Tyler Perry’s “For Colored Girls” has come and gone. Like most of his work, it was a critically panned, melodramatic, over the top and frankly annoying piece of cinema, but hey, it still made a boat load of cash. After a film like “For Colored Girls” which saw Perry (sort of) stepping outside of his safety zone, the idea of him going back to “Madea”, seems like a step backwards. What should Tyler Perry do next?

Stop directing. Why? Because since 2005 Perry has directed ten films, all garnering pretty low marks both artistically and technically. These films have been panned for stereotypical portrayals of African Americans, not featuring nearly enough strong male characters, and even some cries from the black community about dark versus light skin racism.

Perry obviously has issues he cares deeply about and likes to highlight in his writing. Domestic violence, strong women overcoming adversity, the power of God and friendship, but there has to be new ways to tackle the subject matter without putting it through the “Madea” treatment.

Tyler Perry is a writer, and he should write. He should write and write and write and become the Judd Apatow of Atlanta. He should select one or two passion projects every couple of years and direct those, then farm out his other creative work to more gifted people. Same empire, better movies.

Perry’s movies are lacking in subtly. There’s moments of terrible tragedy bookmarked by sequences of ridiculous slapstick. There’s never a layer of depth behind the barest motivation. This person has PTSD, thus, he drinks and eventually kills his children. This girl must find God to be saved because her daddy beat her, and so on. Perry’s current style is up and down. Perry will write jokes, then serious parts, then a huge blowup involving someone getting hit, followed by the dues ex machina to save the day. It’s like riding a roller coaster that slows down before the loop-de-loop.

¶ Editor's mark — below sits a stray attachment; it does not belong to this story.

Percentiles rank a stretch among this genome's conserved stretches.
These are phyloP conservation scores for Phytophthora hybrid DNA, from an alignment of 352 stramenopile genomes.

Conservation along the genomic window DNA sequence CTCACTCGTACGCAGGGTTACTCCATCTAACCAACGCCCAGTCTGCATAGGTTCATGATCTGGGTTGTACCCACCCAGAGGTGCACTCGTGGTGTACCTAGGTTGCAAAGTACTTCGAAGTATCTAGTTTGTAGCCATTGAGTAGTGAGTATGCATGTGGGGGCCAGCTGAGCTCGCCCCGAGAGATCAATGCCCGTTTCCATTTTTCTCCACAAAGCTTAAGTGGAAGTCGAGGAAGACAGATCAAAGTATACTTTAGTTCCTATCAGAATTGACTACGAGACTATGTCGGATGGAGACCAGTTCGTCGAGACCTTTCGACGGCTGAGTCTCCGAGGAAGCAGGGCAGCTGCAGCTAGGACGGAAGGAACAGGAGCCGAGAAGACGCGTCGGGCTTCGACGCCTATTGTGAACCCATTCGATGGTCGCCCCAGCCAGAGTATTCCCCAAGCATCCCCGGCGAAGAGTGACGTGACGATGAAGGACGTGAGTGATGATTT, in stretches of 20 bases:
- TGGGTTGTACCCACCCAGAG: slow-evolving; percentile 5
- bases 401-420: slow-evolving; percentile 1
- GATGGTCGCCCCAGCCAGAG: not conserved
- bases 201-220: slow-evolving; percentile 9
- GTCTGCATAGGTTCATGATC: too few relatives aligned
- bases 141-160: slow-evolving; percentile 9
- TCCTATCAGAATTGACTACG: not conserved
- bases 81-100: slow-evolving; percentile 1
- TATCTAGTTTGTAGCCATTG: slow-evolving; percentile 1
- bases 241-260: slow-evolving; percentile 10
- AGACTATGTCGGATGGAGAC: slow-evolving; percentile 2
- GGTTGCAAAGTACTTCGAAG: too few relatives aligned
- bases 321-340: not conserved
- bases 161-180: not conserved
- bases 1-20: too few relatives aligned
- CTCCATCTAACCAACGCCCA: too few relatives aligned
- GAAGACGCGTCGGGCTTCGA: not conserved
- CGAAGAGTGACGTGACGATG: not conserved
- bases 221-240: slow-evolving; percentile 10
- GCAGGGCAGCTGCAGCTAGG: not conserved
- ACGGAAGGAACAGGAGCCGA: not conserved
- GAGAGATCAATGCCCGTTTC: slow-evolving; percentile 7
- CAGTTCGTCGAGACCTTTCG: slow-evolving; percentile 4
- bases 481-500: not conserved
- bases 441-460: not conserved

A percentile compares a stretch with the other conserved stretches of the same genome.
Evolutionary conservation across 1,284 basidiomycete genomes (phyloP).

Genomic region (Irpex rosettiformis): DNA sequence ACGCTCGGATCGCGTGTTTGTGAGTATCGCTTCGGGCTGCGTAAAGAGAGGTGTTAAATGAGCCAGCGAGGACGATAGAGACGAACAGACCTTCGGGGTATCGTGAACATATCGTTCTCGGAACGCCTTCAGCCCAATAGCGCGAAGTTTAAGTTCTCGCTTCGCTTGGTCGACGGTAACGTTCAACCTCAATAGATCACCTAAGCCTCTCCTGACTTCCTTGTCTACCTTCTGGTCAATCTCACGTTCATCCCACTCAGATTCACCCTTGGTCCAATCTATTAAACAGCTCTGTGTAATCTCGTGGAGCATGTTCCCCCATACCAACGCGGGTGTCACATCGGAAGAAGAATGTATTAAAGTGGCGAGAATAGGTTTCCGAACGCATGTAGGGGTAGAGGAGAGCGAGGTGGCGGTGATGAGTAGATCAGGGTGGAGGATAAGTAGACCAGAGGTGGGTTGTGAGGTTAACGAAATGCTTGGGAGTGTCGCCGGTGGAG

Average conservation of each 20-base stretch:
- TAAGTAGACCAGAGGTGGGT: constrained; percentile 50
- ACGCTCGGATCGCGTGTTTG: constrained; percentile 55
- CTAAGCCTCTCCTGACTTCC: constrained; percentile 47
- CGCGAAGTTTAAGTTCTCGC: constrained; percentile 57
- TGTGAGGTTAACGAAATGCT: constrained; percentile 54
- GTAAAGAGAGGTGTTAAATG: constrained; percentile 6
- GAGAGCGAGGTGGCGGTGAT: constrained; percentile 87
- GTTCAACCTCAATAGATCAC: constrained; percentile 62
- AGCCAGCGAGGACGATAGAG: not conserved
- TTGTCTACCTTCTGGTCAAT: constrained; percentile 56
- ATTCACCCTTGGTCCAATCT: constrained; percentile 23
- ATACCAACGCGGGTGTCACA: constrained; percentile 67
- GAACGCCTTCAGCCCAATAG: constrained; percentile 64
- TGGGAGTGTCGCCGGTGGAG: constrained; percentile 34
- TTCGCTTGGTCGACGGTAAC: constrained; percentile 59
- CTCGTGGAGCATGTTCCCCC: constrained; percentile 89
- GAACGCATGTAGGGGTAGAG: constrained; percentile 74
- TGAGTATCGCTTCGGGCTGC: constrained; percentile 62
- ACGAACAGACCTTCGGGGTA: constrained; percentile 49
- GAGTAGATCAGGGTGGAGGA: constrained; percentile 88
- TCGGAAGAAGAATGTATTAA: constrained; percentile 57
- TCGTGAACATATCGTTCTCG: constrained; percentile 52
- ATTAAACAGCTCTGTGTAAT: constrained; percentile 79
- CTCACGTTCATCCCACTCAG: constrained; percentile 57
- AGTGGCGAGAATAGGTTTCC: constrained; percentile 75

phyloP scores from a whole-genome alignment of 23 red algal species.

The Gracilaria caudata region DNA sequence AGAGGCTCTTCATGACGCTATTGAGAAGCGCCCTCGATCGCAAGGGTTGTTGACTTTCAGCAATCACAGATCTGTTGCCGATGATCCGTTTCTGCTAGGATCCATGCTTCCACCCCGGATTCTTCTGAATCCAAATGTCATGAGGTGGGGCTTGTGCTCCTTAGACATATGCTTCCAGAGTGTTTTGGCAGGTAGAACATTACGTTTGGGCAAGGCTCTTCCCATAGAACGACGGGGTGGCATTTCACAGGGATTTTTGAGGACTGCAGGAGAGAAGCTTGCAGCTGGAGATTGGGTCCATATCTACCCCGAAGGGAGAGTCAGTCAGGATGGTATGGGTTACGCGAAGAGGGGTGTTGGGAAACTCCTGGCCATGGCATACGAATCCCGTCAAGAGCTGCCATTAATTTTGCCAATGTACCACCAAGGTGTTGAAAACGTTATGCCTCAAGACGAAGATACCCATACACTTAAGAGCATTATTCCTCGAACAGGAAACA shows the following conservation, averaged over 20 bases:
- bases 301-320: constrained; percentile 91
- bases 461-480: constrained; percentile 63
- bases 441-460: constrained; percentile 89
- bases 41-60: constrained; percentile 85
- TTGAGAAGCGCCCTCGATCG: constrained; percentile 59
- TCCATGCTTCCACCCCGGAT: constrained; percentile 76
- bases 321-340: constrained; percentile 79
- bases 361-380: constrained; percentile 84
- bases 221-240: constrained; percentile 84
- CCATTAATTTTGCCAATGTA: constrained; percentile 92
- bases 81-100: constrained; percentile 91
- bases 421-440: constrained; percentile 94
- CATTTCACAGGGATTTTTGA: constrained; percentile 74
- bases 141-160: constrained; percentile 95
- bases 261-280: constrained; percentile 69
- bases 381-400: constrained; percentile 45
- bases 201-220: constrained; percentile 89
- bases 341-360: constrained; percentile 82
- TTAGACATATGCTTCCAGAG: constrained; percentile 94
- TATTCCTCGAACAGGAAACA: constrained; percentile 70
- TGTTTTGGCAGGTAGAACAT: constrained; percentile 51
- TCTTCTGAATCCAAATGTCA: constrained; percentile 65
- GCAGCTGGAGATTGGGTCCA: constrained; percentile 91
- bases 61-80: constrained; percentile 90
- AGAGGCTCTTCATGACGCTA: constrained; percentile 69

Subtly, even little nuances of set design or little throw away lines of dialog could make the characters in his films have the depth they need to become truly compelling. Imagine if a Tyler Perry script found its way into the hands of a talented director like Tony Scott. Tony Scott has helmed the recent “Unstoppable” and makes serious movies with great moments of comic relief. Scott would have the pull and cajones to actually change some scenes or actions around to make the movies a bit more even and better paced.

What Perry needs more than anything is for someone to tell him no. Someone over his shoulder letting him know if something is a good idea, if something is maybe a bit too far out there, if maybe he wants to try writing something a different way.

This is not going to happen. It won’t happen because Perry is a brand. That why his movies are marketed on him, and not, well, his movies. Except “For Colored Girls” which was marketed on the cast. And him. It’s a start.


*Author’s note: Perry’s next film is in fact another Madea film.